The Monterey Bay Aquarium (MBA) is a non-profit public aquarium located in Monterey, California, United States. The aquarium was founded in 1984 and is located on the site of a former sardine cannery on Cannery Row. It has an annual attendance of around two million visitors. It holds thousands of plants and animals, representing more than 600 species on display. The aquarium benefits from a high circulation of fresh ocean water which is obtained through pipes which pump it in continuously from Monterey Bay. Sea life on exhibit includes stingrays, jellyfish, sea otters, sea horses, and numerous other native marine species, which can be viewed above and below the waterline. In January 1996, the aquarium opened the Outer Bay wing to provide exhibits covering the open-water ecology of Monterey’s Outer Bay. The MBA has more than 400 employees and over 1000 volunteers. Operating costs are largely covered by visitor admission, as well as by special events and membership dues. No government money is involved, with the exception of an occasional federal grant given to visiting scientists, for study.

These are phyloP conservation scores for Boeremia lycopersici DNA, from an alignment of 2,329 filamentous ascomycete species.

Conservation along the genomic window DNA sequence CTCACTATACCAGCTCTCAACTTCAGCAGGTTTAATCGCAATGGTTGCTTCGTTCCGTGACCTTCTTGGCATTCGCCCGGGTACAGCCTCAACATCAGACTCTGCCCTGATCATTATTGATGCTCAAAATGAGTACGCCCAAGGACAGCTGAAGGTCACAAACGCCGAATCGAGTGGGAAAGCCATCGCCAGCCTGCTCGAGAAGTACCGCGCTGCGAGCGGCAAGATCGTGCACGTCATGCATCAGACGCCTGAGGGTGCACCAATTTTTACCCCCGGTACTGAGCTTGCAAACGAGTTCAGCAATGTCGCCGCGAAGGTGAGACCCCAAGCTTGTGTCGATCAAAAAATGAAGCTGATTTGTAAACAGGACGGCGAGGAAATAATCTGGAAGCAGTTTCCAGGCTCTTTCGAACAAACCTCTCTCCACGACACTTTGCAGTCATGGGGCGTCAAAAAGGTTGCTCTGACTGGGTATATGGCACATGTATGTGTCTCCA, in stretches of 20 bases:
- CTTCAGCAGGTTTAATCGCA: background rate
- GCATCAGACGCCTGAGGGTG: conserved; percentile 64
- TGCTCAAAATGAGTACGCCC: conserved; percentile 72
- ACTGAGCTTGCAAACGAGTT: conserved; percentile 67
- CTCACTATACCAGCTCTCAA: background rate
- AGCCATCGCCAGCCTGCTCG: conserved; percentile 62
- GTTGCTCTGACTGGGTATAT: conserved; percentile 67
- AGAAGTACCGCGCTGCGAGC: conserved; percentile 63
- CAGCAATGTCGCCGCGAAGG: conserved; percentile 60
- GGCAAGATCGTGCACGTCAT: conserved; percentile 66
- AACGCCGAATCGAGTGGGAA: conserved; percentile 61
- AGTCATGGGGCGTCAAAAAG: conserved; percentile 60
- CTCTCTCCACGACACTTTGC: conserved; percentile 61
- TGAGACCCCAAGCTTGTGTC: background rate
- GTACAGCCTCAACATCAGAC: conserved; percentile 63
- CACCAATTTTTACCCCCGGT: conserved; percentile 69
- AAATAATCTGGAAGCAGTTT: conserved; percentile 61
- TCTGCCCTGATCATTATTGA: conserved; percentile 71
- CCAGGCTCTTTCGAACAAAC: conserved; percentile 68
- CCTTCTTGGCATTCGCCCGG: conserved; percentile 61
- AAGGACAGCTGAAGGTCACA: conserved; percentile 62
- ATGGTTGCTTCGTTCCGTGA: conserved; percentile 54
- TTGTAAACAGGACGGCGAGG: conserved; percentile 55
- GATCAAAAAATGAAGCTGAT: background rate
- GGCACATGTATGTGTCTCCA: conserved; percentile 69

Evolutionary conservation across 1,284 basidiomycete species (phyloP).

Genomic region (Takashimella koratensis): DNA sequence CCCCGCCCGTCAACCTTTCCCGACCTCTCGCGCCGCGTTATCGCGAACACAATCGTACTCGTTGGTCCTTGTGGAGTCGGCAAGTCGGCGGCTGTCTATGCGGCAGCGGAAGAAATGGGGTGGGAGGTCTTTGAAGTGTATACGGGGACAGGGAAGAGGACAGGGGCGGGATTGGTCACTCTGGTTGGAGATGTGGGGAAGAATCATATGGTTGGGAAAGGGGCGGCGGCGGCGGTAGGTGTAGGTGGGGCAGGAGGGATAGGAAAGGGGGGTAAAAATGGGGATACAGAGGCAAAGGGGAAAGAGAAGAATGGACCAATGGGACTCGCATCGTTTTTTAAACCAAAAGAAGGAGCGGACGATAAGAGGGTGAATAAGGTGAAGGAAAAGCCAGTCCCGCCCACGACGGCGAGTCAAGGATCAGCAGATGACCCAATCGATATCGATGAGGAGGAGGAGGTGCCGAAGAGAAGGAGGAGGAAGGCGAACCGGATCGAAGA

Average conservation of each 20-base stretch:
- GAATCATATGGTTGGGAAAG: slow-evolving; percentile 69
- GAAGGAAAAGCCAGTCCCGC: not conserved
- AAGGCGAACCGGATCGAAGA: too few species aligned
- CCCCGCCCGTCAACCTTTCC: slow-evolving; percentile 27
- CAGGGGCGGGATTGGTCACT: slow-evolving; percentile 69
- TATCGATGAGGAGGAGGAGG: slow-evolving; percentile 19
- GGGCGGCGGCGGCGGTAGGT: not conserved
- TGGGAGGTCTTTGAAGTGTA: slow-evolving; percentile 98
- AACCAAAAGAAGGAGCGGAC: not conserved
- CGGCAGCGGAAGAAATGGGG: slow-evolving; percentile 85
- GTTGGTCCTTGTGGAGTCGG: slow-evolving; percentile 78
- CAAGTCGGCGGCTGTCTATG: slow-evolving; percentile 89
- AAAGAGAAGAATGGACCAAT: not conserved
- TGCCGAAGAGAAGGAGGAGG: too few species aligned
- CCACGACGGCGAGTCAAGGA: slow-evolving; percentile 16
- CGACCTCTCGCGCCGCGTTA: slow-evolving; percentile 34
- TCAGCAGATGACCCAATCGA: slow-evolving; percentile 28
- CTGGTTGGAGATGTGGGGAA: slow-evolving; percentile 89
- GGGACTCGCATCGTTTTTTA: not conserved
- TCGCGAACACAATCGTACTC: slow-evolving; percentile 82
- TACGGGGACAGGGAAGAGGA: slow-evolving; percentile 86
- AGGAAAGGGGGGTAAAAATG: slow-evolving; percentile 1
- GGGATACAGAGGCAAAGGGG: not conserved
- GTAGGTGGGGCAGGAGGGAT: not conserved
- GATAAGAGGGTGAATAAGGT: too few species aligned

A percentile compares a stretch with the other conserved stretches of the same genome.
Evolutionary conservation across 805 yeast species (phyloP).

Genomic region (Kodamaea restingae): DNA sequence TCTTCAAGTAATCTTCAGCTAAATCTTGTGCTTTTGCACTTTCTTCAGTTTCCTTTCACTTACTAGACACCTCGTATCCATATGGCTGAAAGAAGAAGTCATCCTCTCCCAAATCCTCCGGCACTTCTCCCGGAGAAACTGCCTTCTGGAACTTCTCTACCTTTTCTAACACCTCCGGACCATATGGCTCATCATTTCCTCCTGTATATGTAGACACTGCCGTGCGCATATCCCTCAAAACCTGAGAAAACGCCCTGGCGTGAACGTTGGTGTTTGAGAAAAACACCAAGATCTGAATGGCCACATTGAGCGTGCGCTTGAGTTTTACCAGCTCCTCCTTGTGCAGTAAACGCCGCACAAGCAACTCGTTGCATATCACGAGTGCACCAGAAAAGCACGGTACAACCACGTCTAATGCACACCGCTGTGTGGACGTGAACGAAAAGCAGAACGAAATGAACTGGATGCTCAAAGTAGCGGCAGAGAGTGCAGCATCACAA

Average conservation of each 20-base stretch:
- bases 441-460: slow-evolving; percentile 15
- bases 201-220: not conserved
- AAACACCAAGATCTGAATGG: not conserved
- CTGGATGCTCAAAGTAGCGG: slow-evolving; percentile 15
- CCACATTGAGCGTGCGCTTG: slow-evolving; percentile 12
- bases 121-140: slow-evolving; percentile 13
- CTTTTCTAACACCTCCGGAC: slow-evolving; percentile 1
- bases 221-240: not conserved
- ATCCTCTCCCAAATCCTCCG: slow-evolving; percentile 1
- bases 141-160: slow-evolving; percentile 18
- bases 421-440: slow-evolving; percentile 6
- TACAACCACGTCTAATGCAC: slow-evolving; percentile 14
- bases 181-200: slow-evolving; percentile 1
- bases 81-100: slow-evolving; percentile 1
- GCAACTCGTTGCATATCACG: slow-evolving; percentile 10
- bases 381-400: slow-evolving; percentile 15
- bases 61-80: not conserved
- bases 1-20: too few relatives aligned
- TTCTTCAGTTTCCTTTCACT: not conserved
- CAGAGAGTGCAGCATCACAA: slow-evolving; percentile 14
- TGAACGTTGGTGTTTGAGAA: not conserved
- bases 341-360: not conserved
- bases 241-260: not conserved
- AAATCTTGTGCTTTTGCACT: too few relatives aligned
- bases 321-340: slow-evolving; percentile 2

This picture of tiny berries was taken when I was looking for bright colors in Autumn. It grew by the roadside. The colors are rich and give a feeling of the richness of nature in this season when those who labor can expect a harvest. The birds and squirrels too have waited for this time as they need to prepare for the bareness of Winter. I cannot now remember whether it was the same day I met some squirrels who were busy working and hardly noticed my existence. When I saw them I became careful not to loiter near their workplace. We remained friendly and mutually respectful acquaintances from a distance.